"The Creature From the Black Lagoon" was directed by Jack Arnold ("The Incredible Shrinking Man"), who (from 1952 to 1960) directed a series of fantasy/horror films for Universal Studios, including "Revenge of the Creature" -this film's sequel. Arnold would certainly object to us reading too much symbolism in his gillman, but the Creature may not have achieved such enduring status in monster-mythology if not for the fears and anxieties of the movie-going audience of the '50s. Arnold's dramatic use of the Creature succeeds, of course, by exploiting the human fear of the unseen threat lurking below -a very primal, deeply embedded in the human subconscious, and one that's been ruthlessly exploited by filmmakers in countless horror films. But Arnold's beast may also represent a more intellectualized fear. In the 1950s (and beyond), the threat of nuclear annihilation was very real, and like the creature in Shelly's "Frankenstein", Arnold's lagoon creature represents an elemental force of nature that, once discovered and awakened by science (even well-intentioned science), cannot be controlled -perhaps like the newly tapped, but untamed, power of the atom. Or (and this may sound like apostasy in one of John's pretentious, sophistical, over-intellectualized movie reviews, in which I've constantly and digressively wandered into the Freudian morass) perhaps the Creature is not a mataphor for teenage angst, forbidden knowledge, or cold-war anxiety. Perhaps the Creature is nothing more than a guy in a scary rubber suit chasing a pretty girl around a movie soundstage. But where's the fun in that?

"The Creature From the Black Lagoon" is still fun to watch. Actors Richard Carlson (the sophmoric, but noble-minded paleozoologist) and Richard Denning (the ambitious financier) play off each other well. And Julie Adams is simply gorgeous in her custom-made swimsuit. Also, the beautiful (albeit black & white) underwater photography by James C. Haven is appropriately surreal: as the men begin their search and descend into the black depths of the lagoon, they intermittently twirl and hover amidst penetrating shafts of sunlight from above; and as the camera pans the peaceful bottom-landscape of the lagoon, the gillman suddenly springs from clouds of disturbed sediment, thrashing through curtains of shimmering air bubbles and drifting weeds, determined and unstoppable in his persuit of the human intruders. But one of the best things about the movie is the music. Some of the themes--written by Henry Mancini and Herman Stein--are quite beautiful; for example, as the expedition slowly makes its way up the dark Amazon, an ensemble of gentle woodwinds can be heard -a soft, subliminal prelude that lets us know we are entering another world, a primeval world. And who can forget the Creature's signature theme--the brassy, bombastic, three-note progression of DA DA DAAAAA!--whenever "Creech" appeared on the screen?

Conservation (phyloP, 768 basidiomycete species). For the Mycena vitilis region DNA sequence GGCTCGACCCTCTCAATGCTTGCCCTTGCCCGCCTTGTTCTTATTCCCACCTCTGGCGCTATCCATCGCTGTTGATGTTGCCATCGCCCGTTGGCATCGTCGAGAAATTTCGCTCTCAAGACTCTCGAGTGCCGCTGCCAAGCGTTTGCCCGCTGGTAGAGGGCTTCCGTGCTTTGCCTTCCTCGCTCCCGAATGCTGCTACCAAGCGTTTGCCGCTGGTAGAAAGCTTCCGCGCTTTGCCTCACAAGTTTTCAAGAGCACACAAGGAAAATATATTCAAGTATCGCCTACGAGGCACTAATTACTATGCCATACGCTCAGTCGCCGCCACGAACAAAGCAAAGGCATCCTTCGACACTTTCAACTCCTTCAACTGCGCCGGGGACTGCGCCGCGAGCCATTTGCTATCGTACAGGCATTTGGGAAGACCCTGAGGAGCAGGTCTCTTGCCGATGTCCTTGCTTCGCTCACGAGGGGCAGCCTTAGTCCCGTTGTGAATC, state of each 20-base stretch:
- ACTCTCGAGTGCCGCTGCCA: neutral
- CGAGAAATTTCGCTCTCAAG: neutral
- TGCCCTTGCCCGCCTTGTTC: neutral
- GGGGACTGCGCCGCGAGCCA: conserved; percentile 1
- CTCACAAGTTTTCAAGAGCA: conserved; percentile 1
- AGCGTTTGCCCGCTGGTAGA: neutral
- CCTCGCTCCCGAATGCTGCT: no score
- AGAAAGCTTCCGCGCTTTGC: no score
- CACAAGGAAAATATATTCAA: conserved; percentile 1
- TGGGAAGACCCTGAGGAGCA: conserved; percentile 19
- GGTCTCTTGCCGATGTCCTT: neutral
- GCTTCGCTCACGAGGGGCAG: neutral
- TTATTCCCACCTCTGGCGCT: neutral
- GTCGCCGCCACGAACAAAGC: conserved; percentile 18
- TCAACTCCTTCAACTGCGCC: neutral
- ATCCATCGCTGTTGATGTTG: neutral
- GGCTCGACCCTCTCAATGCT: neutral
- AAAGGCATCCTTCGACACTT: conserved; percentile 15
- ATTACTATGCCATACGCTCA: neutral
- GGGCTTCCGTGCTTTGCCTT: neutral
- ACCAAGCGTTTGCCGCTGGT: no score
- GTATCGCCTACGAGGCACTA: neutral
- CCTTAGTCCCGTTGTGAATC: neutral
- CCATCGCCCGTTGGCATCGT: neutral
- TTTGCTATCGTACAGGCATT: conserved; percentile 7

Of course, the best thing in the film is...the Creature. Jack Arnold suggested that the design of the gillman suit be based on the graceful form of the Motion Picture Academy's "Oscar" statuette. (Really!) The suit was designed and brilliantly crafted by make-up artist Bud Westmore, and there were two versions -one suit for filming on land, and another for filming underwater. On land, the gillman was played by Ben Chapman. Olympic swimmer Ricou Browning wore the gillman suit in the underwater scenes. The "dry suit" that Chapman wore was beautifully colored with iridescent greens and blues, and mottled with many other marine hues. The "wet suit" worn by Browning was a bright yellow -the marine hues chosen for the "dry suit" photographed too dark when filming underwater.

Yeah, I really love this movie. I'm not sure why. Perhaps it's just one geek relating to another. You see, in the final reel, neither of us got the girl.

Reviewed by vtcavuoto 10 /10

Another Universal Studios Monster on the loose!

"Creature from the Black Lagoon" is a movie I saw on a Saturday afternoon TV show called "Monster Movies". I loved it from the start. I now own the DVD collection and I find all the movies entertaining. The first of the series was, of course, "Creature from the Black Lagoon". Richard Carlson, Whit Bissell, Richard Denning, Nestor Paiva and Julia Adams are awesome in their roles. A fossil is discovered of a prehistoric "gill-man" by a Dr. Maia. He enlists his scientist friend(Carlson) and the research team he works for that is headed by Denning. They travel up a river that ends into an area known as "The Black Lagoon". Looking for more fossils, they discover the "Gill-Man" is alive! The Creature is captured and then escapes but is shot and severely wounded at the end. He sinks toward the bottom of the lagoon but don't worry; he made it back for two more sequels. The team of Jack Arnold(director), William Alland(producer) and Joseph Gershenson(music director, with help from young composer Henry Mancini) help make this film unique. The photography and locales are beautiful. The acting is superb and there is enough action and suspense to keep you at the edge of you seat. This is required viewing for 1950s sci-fi/horror movie fans.